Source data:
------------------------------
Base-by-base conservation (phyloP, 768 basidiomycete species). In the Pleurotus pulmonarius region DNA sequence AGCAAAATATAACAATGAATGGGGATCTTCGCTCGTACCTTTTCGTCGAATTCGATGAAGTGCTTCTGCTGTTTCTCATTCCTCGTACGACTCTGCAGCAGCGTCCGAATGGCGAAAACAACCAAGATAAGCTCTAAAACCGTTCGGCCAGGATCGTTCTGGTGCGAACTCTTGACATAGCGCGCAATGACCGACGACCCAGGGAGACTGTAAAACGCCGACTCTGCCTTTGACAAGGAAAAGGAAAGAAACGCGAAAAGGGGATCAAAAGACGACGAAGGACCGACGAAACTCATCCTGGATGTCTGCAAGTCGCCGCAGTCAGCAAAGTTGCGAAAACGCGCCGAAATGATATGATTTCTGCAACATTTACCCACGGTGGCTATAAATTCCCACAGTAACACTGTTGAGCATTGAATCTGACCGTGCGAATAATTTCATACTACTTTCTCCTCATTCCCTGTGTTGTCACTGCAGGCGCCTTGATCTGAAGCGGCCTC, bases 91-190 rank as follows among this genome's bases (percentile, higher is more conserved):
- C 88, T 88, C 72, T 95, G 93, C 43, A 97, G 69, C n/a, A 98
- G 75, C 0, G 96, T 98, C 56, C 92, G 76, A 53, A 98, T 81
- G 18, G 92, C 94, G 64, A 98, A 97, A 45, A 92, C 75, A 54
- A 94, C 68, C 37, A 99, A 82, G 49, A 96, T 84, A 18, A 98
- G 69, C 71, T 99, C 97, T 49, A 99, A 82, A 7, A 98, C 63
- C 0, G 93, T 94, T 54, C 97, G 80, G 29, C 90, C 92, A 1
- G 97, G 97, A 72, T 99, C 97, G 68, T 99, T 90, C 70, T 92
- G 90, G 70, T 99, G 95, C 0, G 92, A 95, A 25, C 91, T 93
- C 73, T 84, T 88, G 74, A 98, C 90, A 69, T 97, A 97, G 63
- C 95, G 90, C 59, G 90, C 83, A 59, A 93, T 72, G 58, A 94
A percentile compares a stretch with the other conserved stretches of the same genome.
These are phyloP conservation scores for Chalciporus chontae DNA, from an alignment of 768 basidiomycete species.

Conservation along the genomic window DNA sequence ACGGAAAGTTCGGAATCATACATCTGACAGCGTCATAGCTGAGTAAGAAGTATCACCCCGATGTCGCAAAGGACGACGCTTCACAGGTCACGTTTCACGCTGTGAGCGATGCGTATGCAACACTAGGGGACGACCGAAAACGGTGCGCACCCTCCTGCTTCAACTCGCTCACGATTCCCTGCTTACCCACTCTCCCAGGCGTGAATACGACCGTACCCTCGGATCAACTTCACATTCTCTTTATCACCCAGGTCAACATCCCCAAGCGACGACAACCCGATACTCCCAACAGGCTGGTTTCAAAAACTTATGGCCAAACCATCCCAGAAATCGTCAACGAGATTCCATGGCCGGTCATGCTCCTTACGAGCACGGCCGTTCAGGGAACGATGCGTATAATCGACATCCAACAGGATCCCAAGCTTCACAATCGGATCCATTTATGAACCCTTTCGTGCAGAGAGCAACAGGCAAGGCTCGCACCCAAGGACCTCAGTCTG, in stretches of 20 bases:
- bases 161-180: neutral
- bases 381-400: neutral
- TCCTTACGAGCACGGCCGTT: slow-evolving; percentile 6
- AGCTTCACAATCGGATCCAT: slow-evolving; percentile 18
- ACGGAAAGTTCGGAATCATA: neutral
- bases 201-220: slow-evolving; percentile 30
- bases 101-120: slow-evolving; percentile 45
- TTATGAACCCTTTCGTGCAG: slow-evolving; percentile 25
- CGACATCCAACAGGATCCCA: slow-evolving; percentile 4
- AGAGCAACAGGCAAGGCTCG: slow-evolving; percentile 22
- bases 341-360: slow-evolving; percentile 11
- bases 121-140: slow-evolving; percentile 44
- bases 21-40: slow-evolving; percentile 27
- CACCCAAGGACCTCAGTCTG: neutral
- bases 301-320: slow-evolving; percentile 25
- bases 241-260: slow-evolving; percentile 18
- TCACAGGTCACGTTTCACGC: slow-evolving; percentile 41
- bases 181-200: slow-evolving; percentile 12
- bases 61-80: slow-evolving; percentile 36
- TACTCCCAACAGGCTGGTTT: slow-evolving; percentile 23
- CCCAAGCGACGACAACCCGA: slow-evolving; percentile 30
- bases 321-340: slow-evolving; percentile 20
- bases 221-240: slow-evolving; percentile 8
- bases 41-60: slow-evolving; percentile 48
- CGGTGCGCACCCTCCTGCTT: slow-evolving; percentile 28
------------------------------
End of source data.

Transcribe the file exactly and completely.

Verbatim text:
Base-by-base conservation (phyloP, 768 basidiomycete species). In the Pleurotus pulmonarius region DNA sequence AGCAAAATATAACAATGAATGGGGATCTTCGCTCGTACCTTTTCGTCGAATTCGATGAAGTGCTTCTGCTGTTTCTCATTCCTCGTACGACTCTGCAGCAGCGTCCGAATGGCGAAAACAACCAAGATAAGCTCTAAAACCGTTCGGCCAGGATCGTTCTGGTGCGAACTCTTGACATAGCGCGCAATGACCGACGACCCAGGGAGACTGTAAAACGCCGACTCTGCCTTTGACAAGGAAAAGGAAAGAAACGCGAAAAGGGGATCAAAAGACGACGAAGGACCGACGAAACTCATCCTGGATGTCTGCAAGTCGCCGCAGTCAGCAAAGTTGCGAAAACGCGCCGAAATGATATGATTTCTGCAACATTTACCCACGGTGGCTATAAATTCCCACAGTAACACTGTTGAGCATTGAATCTGACCGTGCGAATAATTTCATACTACTTTCTCCTCATTCCCTGTGTTGTCACTGCAGGCGCCTTGATCTGAAGCGGCCTC, bases 91-190 rank as follows among this genome's bases (percentile, higher is more conserved):
- C 88, T 88, C 72, T 95, G 93, C 43, A 97, G 69, C n/a, A 98
- G 75, C 0, G 96, T 98, C 56, C 92, G 76, A 53, A 98, T 81
- G 18, G 92, C 94, G 64, A 98, A 97, A 45, A 92, C 75, A 54
- A 94, C 68, C 37, A 99, A 82, G 49, A 96, T 84, A 18, A 98
- G 69, C 71, T 99, C 97, T 49, A 99, A 82, A 7, A 98, C 63
- C 0, G 93, T 94, T 54, C 97, G 80, G 29, C 90, C 92, A 1
- G 97, G 97, A 72, T 99, C 97, G 68, T 99, T 90, C 70, T 92
- G 90, G 70, T 99, G 95, C 0, G 92, A 95, A 25, C 91, T 93
- C 73, T 84, T 88, G 74, A 98, C 90, A 69, T 97, A 97, G 63
- C 95, G 90, C 59, G 90, C 83, A 59, A 93, T 72, G 58, A 94
A percentile compares a stretch with the other conserved stretches of the same genome.
These are phyloP conservation scores for Chalciporus chontae DNA, from an alignment of 768 basidiomycete species.

Conservation along the genomic window DNA sequence ACGGAAAGTTCGGAATCATACATCTGACAGCGTCATAGCTGAGTAAGAAGTATCACCCCGATGTCGCAAAGGACGACGCTTCACAGGTCACGTTTCACGCTGTGAGCGATGCGTATGCAACACTAGGGGACGACCGAAAACGGTGCGCACCCTCCTGCTTCAACTCGCTCACGATTCCCTGCTTACCCACTCTCCCAGGCGTGAATACGACCGTACCCTCGGATCAACTTCACATTCTCTTTATCACCCAGGTCAACATCCCCAAGCGACGACAACCCGATACTCCCAACAGGCTGGTTTCAAAAACTTATGGCCAAACCATCCCAGAAATCGTCAACGAGATTCCATGGCCGGTCATGCTCCTTACGAGCACGGCCGTTCAGGGAACGATGCGTATAATCGACATCCAACAGGATCCCAAGCTTCACAATCGGATCCATTTATGAACCCTTTCGTGCAGAGAGCAACAGGCAAGGCTCGCACCCAAGGACCTCAGTCTG, in stretches of 20 bases:
- bases 161-180: neutral
- bases 381-400: neutral
- TCCTTACGAGCACGGCCGTT: slow-evolving; percentile 6
- AGCTTCACAATCGGATCCAT: slow-evolving; percentile 18
- ACGGAAAGTTCGGAATCATA: neutral
- bases 201-220: slow-evolving; percentile 30
- bases 101-120: slow-evolving; percentile 45
- TTATGAACCCTTTCGTGCAG: slow-evolving; percentile 25
- CGACATCCAACAGGATCCCA: slow-evolving; percentile 4
- AGAGCAACAGGCAAGGCTCG: slow-evolving; percentile 22
- bases 341-360: slow-evolving; percentile 11
- bases 121-140: slow-evolving; percentile 44
- bases 21-40: slow-evolving; percentile 27
- CACCCAAGGACCTCAGTCTG: neutral
- bases 301-320: slow-evolving; percentile 25
- bases 241-260: slow-evolving; percentile 18
- TCACAGGTCACGTTTCACGC: slow-evolving; percentile 41
- bases 181-200: slow-evolving; percentile 12
- bases 61-80: slow-evolving; percentile 36
- TACTCCCAACAGGCTGGTTT: slow-evolving; percentile 23
- CCCAAGCGACGACAACCCGA: slow-evolving; percentile 30
- bases 321-340: slow-evolving; percentile 20
- bases 221-240: slow-evolving; percentile 8
- bases 41-60: slow-evolving; percentile 48
- CGGTGCGCACCCTCCTGCTT: slow-evolving; percentile 28